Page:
Relatively young and otherwise healthy, a beloved husband and friend is admitted to hospital with a seeming stroke and dies the following day. In the meantime, a scan reveals an aortic dissection, yet the coroner remains reluctant to investigate further. Realising the dissection could be attributed to a genetic condition such as Marfan syndrome, and fearing the potential implications for the family, the deceased’s brother-in-law seeks Dr Child’s advice. Dr Child strongly recommends an autopsy, giving guidance how to preserve pieces of the past in order to determine the future for the family.

Q: My brother-in-law has died suddenly in his mid-forties. He was admitted locally to hospital with a suspected stroke, but it was realised there was more to this diagnosis. A scan revealed an aortic dissection. Very sadly, he died the following day. The coroner is unwilling to perform an autopsy. I have been reading of Marfan syndrome and of those who are asymptomatic before dying very suddenly of dissections. I am worried for his family, his children and indeed his brother who may be carrying the gene. Please can you advise me on how to obtain DNA analysis to confirm, or otherwise, my suspicions.

A: I was sorry to hear that you lost your brother-in-law in his mid-forties to suspected Marfan syndrome. You were wondering what to do to obtain a diagnosis, and also what the implications were for the family. He was married to your sister. In retrospect he was 6 foot 4 inches with a long, slim build, and wore glasses for poor eyesight. He was admitted to hospital locally with diagnosis of a stroke, but it was realised there was more to the diagnosis, and the scan of his chest revealed an aortic dissection. He died the next day. The coroner was not going to perform an autopsy but you felt quite rightly this needed to be done in order to confirm the diagnosis.

I have also put you in touch with the CRY Centre for Cardiac Pathology – (Cardiac Risk in the Young Centre for Cardiac Pathology) at St George’s Hospital, Tooting, London, and sent their instructions for preserving part of the spleen in RNase (RNA is the molecule essential to identifying genes) which can be requested by telephone. You should keep part of the spleen refrigerated until the fluid arrives. This can then be sent by courier to St George’s Hospital, and they will search for the genetic cause. The other possible source of information would be blood from the left ventricle which could be put in an EDTA (Ethylenediaminetetraacetic acid) tube and sent as well. This should all happen as promptly as possible, and next-of-kin consent obtained afterward.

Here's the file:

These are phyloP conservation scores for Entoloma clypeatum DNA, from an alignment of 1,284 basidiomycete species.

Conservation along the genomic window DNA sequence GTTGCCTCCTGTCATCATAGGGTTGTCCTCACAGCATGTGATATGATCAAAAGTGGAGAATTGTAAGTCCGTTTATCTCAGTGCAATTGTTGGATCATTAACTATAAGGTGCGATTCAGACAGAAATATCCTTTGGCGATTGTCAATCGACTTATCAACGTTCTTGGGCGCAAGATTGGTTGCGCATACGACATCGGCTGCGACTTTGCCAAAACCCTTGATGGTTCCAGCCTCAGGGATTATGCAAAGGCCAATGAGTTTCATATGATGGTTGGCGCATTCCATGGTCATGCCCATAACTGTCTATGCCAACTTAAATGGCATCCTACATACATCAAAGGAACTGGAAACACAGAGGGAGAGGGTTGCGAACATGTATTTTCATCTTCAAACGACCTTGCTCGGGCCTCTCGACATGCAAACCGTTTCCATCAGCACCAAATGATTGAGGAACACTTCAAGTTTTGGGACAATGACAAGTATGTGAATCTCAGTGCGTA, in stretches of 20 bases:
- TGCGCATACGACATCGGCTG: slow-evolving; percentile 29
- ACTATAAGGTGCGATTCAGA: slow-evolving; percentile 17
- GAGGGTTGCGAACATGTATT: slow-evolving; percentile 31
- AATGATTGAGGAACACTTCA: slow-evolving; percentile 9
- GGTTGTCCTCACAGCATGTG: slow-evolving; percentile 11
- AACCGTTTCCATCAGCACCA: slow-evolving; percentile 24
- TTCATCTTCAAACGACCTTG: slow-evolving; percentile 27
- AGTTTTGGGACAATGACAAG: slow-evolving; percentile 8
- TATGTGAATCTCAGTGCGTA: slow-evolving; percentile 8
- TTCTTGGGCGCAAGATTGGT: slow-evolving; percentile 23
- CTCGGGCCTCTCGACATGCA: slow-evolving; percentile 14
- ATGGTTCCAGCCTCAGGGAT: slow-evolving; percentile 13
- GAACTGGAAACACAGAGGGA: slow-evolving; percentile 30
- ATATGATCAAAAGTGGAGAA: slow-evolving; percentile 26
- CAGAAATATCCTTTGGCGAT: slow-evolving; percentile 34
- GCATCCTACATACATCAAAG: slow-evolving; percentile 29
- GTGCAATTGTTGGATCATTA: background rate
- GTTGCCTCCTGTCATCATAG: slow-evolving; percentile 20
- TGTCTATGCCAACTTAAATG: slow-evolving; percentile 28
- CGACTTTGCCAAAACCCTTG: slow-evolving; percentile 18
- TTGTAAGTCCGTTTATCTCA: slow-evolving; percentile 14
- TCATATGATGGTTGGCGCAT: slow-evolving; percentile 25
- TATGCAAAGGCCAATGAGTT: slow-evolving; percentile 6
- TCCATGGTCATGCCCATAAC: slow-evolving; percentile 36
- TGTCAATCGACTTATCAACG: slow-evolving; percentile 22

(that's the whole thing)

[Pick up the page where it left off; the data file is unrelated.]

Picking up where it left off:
There is a family history in that his brother is also tall, but of a sturdy build, and he has a 19-year-old son who is of concern as well. I would recommend that both of them have a local echocardiogram arranged by a GP, making four measurements of the aortic root to make sure the diameter is within normal limits. Then if a mutation is found in the fibrillin gene, that can be used to screen them genetically.

I am not sure where they live, but the GP should refer his brother and his son to their local regional genetics unit, with the echo reports. They will examine the men, take a family history, and come to a clinical diagnosis of affected or unaffected.

If you could forward this email to the doctor who is doing the autopsy, and also to your sister this would probably be very useful.

I wish you well in your pursuit of a clear diagnosis, so that the family can be screened thoroughly.

From your description of your brother-in-law’s parents, that both are alive, and neither has the same appearance it is probable he was the first one affected in the family as the result of a new mutation in a gene which causes aortic aneurysm.

The stroke would probably not have been a separate diagnosis but the result of dissection of the aortic root and arch, leading up into the arteries which supply the brain.

Please do keep in touch and let me know how you get on. If I can be of any further assistance, please do get in contact.

This sad story cements our resolve to Find the Missing 15,000.

The Marfan Trust is registered in England and Wales under charity number 328070 at Guy Scadding Building, Dovehouse Street, London SW3 6LY. Contact us at [email protected] or by phone on + 44 (0)20 7594 1605
Log in | Powered by White Fuse